Wednesday, August 30, 2006
To Preserve Cucumbers
Take the best sort of cucumbers, that are not too ripe, and set them in good order in a pail, earthen pan, or some other vessel, in which is put an equal quantity of water and vinegar, with some salt; so as they may be thoroughly steept: they must be well cover’d, and not touch’d for the space of a whole month. Thus when cucumbers are out of season, these may be us’d, after they have been well par’d and soak’d. If you would garnish potages with them, they must be scalded; also when they are us’d for filets, as well on day of abstinence as on flesh-days, they must be cut after the usual manner, and dress’d, as if they were fresh. Indeed they will be of great use through-out the whole Winter, and during the time of Lent. To those that are to be eaten in a sallet, some pepper is usually added, with some handfuls of salt, and they may be stuck with cloves, at least one for every cucumber. They are commonly call’d girkins or pickled cucumbers; and to this purpose, the lesser sort is to be chosen, such as grow in the latter season. They are generally pickled with the stalk or leaves of purslane, and more especially with samphire, which serves instead of sweet herbs for that sort of sallet.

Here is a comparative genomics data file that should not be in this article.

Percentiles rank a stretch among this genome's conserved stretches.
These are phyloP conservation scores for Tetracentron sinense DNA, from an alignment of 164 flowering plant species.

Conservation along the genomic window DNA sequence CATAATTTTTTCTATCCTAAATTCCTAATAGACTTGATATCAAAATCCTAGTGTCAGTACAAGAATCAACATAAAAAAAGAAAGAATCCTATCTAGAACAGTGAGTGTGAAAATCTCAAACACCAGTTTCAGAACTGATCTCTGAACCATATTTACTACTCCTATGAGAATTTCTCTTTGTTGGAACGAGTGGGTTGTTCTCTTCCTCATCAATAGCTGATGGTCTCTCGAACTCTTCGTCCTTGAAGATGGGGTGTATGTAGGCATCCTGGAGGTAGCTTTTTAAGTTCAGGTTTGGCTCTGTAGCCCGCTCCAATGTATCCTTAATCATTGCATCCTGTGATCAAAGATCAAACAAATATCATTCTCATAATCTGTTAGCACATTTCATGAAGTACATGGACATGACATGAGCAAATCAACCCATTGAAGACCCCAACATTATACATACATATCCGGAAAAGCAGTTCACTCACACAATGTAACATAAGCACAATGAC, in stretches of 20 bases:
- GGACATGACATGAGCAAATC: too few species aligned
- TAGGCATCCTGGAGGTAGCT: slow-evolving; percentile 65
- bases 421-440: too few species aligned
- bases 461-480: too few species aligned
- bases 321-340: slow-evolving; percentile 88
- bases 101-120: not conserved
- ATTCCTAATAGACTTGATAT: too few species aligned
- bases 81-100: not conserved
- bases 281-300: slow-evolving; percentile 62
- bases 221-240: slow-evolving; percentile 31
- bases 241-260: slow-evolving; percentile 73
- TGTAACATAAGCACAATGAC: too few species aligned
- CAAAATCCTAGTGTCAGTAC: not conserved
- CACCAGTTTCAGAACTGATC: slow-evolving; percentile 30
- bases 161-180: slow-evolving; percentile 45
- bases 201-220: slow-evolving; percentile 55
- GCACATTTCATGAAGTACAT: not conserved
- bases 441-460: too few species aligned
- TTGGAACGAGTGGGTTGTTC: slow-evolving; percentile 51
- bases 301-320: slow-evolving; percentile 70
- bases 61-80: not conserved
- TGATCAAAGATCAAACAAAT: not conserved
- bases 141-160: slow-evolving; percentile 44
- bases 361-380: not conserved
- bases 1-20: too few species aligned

The court & country cook, faithfully translated out of French into English by J. K. A. J. Churchill, London, 1702, p. 100.
These cucumbers are Parisian Pickling from Baker Creek Rare Seeds. They are the crunchiest, crispest non-bitter cucumbers I have ever eaten!